The other nations of the U.K. - Scotland, Wales and Northern Ireland - have similar lists to those that apply in England.


MANILA, Philippines - Filipinos marked Good Friday, one of the most solemn holidays in Asia's largest Roman Catholic nation, with deserted streets and churches following a strict lockdown to slow down the spread of the coronavirus.

Major highways and roads were eerily quiet after religious gatherings were prohibited in metropolitan Manila and four outlying provinces. The government placed the bustling region of more than 25 million people back under lockdown this week as it scrambled to contain an alarming surge in COVID-19 cases.

Police-enforced curfews in the capital region and the provinces of Bulacan, Cavite, Laguna and Rizal were expanded to 11 hours starting at 6 p.m.

The Philippines has imposed some of the world's longest police- and military-enforced coronavirus quarantines and lockdowns. It started to reopen the battered economy and allowed non-essential businesses to resume, including shopping malls, video game arcades and beauty shops, to ease unemployment and hunger. But infections surged back alarmingly last month.

President Rodrigo Duterte re-imposed a lockdown in the country's most populous region this week, allowing only workers in essential businesses, government security and health personnel and residents on urgent errands to leave home.


MADRID - Spain wants to speed up coronavirus vaccination in April with the delivery of increasing numbers of doses.

Over 1 million AstraZeneca vaccine doses are being distributed to the country's regions on Friday, while health officials expect an additional batch of 1.2 million doses of the Pfizer-BioNTech vacccine on Monday.

The shipments are arriving as infections are stubbornly rising once again, leading to fears of another major resurgence. Spain's 14-day cumulative cases per 100,000 people, a key metric of the pandemic, has creeped up over 150, above the level considered 'œhigh risk.'ť

With the new AstraZeneca and Pfizer-BioNTech shipments, Spain will be receiving in less than a week the equivalent of one-fifth of the doses delivered so far. Ever since the vaccine rollout began in late December, the country has been supplied nearly 10 million of the close to 70 million it is due under the European Union's vaccine purchase framework.

That has meant that 2.8 million people have been fully vaccinated and an additional 2.7 million have received their first dose, although the slow rollout until now has meant that Spain has missed by far its target of vaccinating 80% of the people older than 80 by the end of March.

Regional officials had been complaining that the main bottleneck in the vaccine rollout was the limited supply of doses.

Health Minister Carolina Darias encouraged regions to keep vaccinating during weekends and holidays, adding the new shipments of vaccines gave no excuses.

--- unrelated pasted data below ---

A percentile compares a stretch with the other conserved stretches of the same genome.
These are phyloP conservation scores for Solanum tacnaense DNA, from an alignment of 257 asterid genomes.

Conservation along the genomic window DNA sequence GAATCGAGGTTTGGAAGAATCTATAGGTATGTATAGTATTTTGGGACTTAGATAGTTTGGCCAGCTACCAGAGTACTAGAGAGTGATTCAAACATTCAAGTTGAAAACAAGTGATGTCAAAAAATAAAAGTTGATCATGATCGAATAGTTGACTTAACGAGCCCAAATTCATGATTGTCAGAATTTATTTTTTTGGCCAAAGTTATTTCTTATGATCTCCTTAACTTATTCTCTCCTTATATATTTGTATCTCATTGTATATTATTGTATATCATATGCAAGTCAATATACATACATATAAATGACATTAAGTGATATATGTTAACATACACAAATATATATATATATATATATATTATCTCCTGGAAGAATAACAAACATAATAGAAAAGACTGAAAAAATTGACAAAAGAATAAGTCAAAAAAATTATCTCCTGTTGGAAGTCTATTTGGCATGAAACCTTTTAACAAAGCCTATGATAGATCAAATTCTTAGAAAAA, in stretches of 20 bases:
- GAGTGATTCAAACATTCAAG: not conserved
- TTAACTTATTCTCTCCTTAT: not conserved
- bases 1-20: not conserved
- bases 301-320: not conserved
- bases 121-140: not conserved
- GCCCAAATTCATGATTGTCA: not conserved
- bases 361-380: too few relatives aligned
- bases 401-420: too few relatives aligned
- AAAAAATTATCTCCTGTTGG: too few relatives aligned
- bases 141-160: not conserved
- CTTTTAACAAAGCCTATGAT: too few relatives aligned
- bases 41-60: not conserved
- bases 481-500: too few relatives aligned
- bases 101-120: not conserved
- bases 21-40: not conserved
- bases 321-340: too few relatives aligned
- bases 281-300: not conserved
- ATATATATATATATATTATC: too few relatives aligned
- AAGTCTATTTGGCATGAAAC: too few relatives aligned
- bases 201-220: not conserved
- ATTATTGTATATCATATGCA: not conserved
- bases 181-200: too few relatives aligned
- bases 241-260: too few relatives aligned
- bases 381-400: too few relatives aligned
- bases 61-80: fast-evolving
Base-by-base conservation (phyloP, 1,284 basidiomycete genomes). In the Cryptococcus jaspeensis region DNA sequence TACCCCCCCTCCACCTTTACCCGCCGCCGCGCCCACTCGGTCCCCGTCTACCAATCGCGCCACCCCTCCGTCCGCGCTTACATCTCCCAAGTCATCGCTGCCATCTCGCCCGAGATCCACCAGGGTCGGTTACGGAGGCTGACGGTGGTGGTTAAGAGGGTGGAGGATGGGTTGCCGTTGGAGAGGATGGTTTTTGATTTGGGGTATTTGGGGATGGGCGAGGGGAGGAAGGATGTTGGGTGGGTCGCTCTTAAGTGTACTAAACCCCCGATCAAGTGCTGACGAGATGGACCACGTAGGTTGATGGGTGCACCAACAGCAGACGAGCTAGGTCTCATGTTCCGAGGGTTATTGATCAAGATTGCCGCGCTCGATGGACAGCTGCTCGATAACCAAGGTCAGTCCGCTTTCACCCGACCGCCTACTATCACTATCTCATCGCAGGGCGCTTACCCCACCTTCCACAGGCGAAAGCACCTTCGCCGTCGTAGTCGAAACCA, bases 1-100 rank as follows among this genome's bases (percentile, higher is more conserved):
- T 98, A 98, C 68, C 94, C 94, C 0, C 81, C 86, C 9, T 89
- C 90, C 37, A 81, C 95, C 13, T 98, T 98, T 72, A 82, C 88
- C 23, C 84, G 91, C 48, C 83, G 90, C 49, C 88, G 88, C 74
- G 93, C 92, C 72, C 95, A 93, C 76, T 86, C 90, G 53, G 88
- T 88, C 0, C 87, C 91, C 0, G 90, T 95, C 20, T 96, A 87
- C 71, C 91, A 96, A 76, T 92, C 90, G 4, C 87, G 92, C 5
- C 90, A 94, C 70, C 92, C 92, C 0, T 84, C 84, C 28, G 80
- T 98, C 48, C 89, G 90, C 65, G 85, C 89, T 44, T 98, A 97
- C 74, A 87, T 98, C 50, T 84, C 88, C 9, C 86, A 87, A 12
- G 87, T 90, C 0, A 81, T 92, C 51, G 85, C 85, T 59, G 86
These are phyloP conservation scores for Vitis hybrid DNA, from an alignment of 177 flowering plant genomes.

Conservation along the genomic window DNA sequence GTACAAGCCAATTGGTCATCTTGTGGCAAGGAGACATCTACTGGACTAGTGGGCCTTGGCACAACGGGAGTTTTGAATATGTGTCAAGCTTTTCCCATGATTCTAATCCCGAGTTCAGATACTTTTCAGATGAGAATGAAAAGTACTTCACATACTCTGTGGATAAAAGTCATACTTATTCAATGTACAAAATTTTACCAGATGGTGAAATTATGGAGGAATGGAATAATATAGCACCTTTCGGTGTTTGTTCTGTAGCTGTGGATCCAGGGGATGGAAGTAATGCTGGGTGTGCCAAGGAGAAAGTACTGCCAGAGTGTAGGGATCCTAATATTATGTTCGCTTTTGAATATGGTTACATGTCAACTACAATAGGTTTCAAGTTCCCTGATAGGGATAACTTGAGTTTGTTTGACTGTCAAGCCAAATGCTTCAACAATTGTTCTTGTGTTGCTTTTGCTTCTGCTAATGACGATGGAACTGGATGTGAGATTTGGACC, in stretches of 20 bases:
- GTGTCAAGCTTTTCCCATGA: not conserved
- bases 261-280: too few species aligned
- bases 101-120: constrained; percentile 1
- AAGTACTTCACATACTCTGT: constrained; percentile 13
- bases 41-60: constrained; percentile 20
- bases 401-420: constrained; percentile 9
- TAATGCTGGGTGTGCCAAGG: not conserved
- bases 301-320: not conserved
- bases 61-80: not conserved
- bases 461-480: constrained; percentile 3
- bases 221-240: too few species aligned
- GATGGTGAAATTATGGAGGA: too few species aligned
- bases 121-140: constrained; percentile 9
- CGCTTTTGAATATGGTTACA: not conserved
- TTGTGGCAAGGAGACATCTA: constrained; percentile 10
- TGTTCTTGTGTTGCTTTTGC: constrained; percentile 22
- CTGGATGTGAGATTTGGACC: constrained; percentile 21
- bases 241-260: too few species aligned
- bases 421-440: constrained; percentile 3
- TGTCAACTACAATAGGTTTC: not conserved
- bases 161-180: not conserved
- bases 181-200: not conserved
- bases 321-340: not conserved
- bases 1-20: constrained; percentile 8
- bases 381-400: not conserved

BEIJING - A Chinese border city hit by an outbreak of the coronavirus began a five-day drive Friday to vaccinate its entire population of 300,000 people.

State broadcaster CCTV showed people lining up and getting vaccinated in Ruili, where 16 cases have been confirmed since Tuesday. Twelve of them are Chinese and the other four are nationals of Myanmar, which lies across the border.

A city Communist Party official told CCTV the previous day that 159,000 doses of vaccine had arrived in the city.

Television footage showed vacant streets as officials ordered people to home quarantine and closed non-essential businesses. The city has also said it would tighten controls around the porous border to try to stop anyone crossing illegally from Myanmar.

China has largely eradicated local transmission of the coronavirus and quickly rolls out strict measures whenever a new cluster emerges.

This is the first time China has tried to vaccinate an entire city in response to new outbreak. The move comes as the government ramps up a nationwide vaccination drive.


WASHINGTON - The U.S. Food and Drug Administration has authorized two changes to Moderna's COVID-19 vaccine that can provide extra doses from each vial.

The agency said late Thursday it approved new vials from Moderna that can contain up to 15 doses each, compared with the original vials designed to hold 10 doses. Additionally, regulators said providers can safely extract up to 11 doses from the original 10-dose vials. Those changes will be added to instructions for health care workers.

The dosing updates should help bolster U.S. supplies and speed vaccinations as the U.S. nears 100 million people inoculated against COVID-19. President Joe Biden has vowed to provide enough shots to vaccinate all U.S. adults by late May and recently set a new goal of administering 200 million injections within his first 100 days in office.

Moderna said in a statement it plans to begin shipping the new 15-dose vials in coming weeks. The company submitted updated data to FDA showing how much vaccine can be extracted from each vial using different types of syringes.


A child stands at the top of Cardboard Hill to get one last ride before dark at Renaissance park on Tuesday, March 30, 2021, in Chattanooga, Tenn. (Troy Stolt/Chattanooga Times Free Press via AP) The Associated Press
Artem Borovoy, co-founder and director of Stend-Do, and his wife Irina Fedotova, back to a camera, and product manager Nikita Klimov, discuss their work in Moscow, Russia, Friday, March 26, 2021. When convention business ground to a halt during the pandemic, the company started making folding desks for those working from home - an idea Borovoy said came from Zoom discussions with his friends 'œout of desperation.' Simple plywood desks that fold like an easel and can be used either sitting or standing proved popular for those working remotely from tiny apartments. '‹( (AP Photo/Alexander Zemlianichenko) The Associated Press